• The company’s context changes over time, and the needs of stakeholders too. Management needs to be aware of the changing context and issues affecting the business to adjust the strategic direction.

Not that all of the elements listed above will be needed, but organizations may risk failure if they do not:

  • Identify process owners
  • Use metrics to monitor performance of the QMS
  • Include performance metrics in the Management Review
  • Develop action plans when performance goals are not met
  • Develop customer communication processes
  • Respond to customer complaints
  • Consider results of customer feedback/surveys and take appropriate actions
  • Identify internal customer requirements
  • Make improvement part of the quality policy
  • Align roles and responsibilities with processes
  • Contingency and emergency roles and responsibilities not defined
  • Have appropriate training and awareness of the ISO 9001:2015 requirements

Coming soon – Part 3 and what auditors are looking for in regard to Risk.  Also, read more about Context of the Organization in Part 1.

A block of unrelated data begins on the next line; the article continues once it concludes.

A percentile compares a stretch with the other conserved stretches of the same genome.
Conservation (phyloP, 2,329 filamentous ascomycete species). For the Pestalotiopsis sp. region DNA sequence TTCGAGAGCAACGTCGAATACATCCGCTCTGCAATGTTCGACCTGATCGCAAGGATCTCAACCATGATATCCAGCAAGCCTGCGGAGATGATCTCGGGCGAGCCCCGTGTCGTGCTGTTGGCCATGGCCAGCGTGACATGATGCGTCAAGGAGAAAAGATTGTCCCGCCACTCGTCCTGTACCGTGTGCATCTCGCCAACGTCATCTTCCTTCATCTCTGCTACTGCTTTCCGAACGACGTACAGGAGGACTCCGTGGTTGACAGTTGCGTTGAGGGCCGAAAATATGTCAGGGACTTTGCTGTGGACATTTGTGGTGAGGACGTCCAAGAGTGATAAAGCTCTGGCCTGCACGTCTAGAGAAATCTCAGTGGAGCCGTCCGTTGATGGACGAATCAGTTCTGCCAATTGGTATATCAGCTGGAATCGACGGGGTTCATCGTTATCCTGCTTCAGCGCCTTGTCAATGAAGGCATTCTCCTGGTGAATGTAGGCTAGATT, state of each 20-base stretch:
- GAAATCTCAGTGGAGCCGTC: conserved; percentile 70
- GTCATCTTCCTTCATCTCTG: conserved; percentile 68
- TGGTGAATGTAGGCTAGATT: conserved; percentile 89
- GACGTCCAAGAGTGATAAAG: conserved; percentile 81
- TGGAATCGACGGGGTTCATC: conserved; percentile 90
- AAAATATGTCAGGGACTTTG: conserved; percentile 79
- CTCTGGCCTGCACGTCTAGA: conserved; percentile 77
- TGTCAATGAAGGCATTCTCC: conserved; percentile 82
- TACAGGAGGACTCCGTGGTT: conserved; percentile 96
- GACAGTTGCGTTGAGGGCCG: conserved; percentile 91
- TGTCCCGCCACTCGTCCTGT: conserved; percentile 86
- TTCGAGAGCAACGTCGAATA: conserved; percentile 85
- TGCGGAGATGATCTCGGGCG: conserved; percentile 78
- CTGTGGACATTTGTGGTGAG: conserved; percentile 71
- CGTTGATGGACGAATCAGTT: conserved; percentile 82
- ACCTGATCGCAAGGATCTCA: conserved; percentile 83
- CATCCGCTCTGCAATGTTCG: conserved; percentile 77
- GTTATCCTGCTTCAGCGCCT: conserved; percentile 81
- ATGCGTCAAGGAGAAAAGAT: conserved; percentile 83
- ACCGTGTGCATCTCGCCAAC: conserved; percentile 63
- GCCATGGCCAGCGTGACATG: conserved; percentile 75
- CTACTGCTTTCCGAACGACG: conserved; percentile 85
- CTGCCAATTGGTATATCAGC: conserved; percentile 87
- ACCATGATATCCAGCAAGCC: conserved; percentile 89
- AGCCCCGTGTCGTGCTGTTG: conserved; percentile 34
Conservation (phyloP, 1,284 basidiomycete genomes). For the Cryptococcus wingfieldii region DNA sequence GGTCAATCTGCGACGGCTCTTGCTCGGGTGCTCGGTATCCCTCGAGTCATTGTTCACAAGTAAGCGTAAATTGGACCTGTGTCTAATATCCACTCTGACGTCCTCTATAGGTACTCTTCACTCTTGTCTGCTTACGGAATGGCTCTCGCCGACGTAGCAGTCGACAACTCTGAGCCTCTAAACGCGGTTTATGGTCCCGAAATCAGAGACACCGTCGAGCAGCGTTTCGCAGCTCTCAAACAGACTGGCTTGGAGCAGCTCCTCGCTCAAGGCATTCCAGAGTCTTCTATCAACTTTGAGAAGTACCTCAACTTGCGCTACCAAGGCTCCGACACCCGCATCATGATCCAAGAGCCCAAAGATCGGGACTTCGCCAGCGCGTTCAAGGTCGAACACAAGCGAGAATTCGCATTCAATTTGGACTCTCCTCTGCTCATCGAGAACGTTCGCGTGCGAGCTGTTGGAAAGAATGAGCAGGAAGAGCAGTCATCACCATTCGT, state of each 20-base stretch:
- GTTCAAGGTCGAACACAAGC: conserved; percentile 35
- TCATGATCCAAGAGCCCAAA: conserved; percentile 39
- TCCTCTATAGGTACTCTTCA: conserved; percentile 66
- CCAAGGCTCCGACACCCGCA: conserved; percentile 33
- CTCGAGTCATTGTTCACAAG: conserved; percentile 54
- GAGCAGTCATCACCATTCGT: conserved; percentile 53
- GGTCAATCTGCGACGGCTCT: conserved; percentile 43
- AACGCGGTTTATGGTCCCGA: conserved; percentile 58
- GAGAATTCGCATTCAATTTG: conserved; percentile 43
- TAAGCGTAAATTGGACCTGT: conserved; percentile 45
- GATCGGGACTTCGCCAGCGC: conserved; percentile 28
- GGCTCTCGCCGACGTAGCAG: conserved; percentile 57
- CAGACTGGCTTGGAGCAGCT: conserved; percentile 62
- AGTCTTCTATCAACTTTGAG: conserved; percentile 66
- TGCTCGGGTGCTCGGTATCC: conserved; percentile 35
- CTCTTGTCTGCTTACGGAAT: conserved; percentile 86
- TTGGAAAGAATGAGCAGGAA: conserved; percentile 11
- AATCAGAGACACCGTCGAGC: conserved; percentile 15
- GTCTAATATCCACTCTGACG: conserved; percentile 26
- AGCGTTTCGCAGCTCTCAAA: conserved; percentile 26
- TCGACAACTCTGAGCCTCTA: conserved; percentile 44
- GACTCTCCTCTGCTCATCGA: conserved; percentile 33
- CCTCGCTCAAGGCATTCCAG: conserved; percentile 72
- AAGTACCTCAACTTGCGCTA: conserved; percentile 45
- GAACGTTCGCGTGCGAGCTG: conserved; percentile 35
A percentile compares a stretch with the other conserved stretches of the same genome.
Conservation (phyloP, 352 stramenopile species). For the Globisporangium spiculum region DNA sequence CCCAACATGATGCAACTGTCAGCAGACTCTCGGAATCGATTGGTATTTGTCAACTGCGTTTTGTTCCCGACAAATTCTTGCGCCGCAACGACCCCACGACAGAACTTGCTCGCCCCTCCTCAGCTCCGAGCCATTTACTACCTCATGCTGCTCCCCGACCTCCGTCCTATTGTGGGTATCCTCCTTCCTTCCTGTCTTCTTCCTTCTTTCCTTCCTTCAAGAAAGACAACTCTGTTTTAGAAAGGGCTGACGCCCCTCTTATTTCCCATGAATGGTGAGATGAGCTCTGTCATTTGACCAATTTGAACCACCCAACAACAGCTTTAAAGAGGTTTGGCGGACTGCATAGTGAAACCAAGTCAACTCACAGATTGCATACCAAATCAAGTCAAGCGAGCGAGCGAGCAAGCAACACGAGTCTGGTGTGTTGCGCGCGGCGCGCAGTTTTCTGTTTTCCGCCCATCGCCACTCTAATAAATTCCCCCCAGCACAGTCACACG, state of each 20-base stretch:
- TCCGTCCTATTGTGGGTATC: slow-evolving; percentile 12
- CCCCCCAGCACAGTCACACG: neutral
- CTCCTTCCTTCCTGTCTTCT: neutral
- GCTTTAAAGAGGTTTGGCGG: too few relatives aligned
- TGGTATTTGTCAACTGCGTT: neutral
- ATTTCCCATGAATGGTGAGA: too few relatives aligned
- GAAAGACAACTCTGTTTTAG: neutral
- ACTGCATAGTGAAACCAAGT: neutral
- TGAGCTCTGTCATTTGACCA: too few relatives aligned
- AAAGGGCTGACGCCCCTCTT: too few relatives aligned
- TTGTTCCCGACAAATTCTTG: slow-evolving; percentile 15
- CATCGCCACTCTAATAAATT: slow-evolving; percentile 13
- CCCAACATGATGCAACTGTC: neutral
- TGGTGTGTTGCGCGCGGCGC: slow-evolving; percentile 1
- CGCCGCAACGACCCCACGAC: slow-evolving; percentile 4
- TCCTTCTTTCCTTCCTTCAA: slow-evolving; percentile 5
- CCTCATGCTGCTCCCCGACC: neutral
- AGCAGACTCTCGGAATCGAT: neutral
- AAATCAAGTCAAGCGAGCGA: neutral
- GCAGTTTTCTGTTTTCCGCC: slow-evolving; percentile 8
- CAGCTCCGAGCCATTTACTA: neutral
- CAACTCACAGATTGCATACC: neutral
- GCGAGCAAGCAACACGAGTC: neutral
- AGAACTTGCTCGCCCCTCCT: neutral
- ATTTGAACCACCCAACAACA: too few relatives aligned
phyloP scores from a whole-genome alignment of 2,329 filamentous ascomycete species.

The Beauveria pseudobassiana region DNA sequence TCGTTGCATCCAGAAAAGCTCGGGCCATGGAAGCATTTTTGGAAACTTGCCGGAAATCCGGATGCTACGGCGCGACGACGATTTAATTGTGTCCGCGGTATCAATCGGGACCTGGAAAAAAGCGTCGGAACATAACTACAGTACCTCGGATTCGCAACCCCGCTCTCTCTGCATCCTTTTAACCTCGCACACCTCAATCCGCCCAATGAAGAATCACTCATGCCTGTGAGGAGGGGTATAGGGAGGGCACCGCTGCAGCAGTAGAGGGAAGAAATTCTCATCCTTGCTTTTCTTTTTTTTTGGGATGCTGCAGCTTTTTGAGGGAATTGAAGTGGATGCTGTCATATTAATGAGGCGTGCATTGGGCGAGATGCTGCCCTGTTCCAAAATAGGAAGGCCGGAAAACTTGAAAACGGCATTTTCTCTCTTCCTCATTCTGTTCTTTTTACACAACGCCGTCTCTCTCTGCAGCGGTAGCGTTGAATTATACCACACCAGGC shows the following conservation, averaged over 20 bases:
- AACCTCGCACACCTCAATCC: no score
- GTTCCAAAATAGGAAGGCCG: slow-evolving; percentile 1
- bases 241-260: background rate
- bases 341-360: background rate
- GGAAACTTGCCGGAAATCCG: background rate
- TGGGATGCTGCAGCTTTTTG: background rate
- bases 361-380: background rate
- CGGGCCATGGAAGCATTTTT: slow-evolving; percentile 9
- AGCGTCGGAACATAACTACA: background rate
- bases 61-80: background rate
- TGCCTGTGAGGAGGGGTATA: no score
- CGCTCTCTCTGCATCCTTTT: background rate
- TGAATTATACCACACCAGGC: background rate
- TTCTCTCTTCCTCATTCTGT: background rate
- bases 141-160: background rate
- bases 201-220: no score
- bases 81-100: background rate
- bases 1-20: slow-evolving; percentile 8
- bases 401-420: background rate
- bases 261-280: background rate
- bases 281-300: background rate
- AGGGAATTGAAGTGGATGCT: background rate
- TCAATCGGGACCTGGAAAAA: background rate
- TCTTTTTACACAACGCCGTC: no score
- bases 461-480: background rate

Source:  NQA’s Teaming Conference – August 2017

SimpleQuE’s IATF 16949 Gap Audit Checklist is Now Available!

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The automotive quality standard has come a long way since its first inception in 1994.  With the new standard and more than 200 changes, simpleQuE recognized the need for an IATF Gap Audit Checklist to assist companies with the transition. The checklist includes the new automotive requirements (IATF 16949:2016 and ISO 9001:2015) and is intended to be used as a tool to identify both compliance with the new requirements and the differences between ISO/TS 16949:2009 and the new requirements.

The utilization of this checklist, when populated with objective evidence of compliance and non-compliance, will satisfactorily demonstrate you have audited the differences between ISO/TS 16949 standard and the new requirements.  It should be used with your certification body as evidence of internal audits to the new IATF 16949 and ISO 9001:2015 requirements.  It’s one of the methods simpleQuE auditors and consultants use with our own clients.

A free half hour of phone or email consulting with a simpleQuE expert is included with the checklist for the purchase price of $300.

The simpleQuE team wishes you a smooth and simple transition!